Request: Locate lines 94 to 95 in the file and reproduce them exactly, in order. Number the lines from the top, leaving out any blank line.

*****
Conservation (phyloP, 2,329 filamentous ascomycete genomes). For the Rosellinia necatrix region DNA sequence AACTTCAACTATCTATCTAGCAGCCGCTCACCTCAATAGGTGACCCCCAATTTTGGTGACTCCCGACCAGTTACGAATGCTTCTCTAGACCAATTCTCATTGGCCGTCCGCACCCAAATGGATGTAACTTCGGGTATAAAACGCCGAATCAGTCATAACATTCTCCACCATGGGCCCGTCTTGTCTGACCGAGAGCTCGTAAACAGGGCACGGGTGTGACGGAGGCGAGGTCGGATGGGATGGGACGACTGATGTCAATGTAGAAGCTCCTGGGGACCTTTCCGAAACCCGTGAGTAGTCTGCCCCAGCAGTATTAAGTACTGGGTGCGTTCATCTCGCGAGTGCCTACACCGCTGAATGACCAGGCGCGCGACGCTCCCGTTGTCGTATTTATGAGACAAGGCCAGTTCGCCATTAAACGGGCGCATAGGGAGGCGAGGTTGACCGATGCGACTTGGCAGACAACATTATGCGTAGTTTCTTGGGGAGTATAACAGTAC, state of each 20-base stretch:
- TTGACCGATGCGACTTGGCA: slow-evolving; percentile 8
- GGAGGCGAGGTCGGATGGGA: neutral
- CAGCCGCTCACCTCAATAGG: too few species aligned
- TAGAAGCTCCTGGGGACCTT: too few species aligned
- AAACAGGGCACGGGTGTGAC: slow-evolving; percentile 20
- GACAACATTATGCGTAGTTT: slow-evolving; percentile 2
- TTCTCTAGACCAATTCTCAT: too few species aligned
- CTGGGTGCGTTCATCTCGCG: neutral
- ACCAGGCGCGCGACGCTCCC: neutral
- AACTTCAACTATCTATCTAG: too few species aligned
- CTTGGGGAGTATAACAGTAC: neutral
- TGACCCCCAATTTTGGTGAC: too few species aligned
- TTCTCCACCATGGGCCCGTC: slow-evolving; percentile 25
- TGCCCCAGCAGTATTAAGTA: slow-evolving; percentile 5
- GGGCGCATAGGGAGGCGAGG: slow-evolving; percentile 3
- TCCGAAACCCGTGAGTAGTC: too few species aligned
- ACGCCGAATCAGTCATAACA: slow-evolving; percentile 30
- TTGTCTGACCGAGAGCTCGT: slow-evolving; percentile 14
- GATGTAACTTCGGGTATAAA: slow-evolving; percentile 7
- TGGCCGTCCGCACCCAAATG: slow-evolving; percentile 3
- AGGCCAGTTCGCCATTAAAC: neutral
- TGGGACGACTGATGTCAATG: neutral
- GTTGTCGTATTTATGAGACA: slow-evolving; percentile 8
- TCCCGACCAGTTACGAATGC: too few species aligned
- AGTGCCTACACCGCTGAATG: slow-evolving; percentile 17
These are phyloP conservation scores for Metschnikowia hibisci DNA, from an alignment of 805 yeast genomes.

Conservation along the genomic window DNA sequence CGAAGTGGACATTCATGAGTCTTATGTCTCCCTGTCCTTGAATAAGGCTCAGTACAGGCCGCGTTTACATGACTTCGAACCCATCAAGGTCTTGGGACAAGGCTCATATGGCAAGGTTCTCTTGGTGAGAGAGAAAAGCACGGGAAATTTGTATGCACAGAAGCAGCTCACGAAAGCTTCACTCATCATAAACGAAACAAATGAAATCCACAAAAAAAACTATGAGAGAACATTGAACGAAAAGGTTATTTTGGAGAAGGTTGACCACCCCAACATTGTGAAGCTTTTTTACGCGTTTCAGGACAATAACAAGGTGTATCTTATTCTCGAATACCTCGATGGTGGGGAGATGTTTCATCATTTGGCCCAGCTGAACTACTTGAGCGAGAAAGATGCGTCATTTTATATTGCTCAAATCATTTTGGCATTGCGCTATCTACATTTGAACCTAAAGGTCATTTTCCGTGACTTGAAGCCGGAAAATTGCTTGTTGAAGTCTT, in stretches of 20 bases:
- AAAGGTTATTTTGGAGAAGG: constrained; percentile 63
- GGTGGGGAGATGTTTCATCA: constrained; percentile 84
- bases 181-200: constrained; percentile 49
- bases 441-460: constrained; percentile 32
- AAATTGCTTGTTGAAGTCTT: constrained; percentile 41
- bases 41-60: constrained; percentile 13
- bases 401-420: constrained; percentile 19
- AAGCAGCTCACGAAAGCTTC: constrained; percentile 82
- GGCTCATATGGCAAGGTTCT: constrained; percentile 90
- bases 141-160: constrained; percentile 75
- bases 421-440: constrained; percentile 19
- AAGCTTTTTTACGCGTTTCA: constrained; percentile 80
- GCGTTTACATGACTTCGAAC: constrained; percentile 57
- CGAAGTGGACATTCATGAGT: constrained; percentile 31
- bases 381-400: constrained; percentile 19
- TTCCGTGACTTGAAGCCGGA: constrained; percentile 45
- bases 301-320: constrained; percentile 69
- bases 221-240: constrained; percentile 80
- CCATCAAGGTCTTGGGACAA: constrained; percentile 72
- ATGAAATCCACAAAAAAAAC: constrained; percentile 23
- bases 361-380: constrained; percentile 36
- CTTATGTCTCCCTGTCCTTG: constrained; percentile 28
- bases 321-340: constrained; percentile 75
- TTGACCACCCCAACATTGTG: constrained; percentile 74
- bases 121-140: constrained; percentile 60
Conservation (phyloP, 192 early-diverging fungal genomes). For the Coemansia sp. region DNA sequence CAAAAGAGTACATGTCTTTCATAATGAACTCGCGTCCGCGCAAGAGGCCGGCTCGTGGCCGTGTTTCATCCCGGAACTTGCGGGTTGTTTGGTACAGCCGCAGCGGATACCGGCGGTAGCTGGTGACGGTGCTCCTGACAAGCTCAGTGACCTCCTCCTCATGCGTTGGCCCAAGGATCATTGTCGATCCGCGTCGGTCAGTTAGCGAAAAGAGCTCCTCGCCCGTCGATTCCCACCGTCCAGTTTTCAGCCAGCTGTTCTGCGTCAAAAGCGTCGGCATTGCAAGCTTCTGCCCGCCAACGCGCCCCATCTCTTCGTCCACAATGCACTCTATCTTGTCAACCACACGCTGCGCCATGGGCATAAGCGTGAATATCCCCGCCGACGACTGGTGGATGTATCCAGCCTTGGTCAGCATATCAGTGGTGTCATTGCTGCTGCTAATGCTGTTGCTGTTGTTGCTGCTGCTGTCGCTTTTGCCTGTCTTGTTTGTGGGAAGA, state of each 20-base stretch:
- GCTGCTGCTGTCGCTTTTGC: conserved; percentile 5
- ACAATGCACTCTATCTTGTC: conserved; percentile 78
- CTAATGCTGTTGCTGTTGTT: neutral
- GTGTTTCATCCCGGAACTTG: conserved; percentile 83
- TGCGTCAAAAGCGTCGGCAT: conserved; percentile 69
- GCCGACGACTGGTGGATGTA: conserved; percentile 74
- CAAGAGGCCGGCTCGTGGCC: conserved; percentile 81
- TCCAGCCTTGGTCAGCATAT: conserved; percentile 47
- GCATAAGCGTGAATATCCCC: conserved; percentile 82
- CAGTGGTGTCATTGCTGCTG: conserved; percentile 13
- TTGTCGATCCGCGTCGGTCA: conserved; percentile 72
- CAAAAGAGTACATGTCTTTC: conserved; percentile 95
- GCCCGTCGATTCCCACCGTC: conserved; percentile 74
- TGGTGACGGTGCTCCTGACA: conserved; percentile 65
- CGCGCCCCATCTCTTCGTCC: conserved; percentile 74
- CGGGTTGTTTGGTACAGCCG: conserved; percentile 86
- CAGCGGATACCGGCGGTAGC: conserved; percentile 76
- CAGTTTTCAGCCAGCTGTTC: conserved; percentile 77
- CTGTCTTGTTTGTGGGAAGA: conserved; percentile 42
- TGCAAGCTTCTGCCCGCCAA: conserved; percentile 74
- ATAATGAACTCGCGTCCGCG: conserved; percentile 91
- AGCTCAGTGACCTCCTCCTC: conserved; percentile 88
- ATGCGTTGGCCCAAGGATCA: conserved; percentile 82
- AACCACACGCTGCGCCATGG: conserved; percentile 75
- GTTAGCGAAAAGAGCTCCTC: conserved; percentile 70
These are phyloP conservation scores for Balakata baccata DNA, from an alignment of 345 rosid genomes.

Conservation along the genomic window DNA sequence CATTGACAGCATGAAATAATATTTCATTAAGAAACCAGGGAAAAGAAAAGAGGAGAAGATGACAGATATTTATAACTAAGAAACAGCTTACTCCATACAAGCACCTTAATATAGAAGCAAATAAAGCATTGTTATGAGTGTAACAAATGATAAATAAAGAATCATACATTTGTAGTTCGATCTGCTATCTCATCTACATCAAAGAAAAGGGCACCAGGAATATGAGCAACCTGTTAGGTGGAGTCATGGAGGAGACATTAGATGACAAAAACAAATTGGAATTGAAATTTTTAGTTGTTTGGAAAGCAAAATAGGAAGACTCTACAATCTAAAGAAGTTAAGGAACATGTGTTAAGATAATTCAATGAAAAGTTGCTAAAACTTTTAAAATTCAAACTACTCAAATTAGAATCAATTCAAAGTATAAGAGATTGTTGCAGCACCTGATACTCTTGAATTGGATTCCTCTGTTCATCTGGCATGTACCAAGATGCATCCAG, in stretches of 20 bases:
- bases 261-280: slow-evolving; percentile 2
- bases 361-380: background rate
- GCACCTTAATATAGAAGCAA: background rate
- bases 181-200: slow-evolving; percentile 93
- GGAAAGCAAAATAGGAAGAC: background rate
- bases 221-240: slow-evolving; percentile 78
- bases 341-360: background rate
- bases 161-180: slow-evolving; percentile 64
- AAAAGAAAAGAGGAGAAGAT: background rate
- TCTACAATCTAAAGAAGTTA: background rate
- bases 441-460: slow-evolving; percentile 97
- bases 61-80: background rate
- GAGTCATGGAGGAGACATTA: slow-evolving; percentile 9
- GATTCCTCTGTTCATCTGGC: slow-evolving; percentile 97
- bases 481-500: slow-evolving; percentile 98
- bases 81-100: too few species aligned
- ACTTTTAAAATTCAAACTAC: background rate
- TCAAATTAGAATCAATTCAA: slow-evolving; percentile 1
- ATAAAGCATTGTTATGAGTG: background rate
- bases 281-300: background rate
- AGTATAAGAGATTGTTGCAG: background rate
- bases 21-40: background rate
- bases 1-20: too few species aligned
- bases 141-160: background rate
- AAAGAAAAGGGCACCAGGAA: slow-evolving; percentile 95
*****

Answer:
- GAGTCATGGAGGAGACATTA: slow-evolving; percentile 9
- GATTCCTCTGTTCATCTGGC: slow-evolving; percentile 97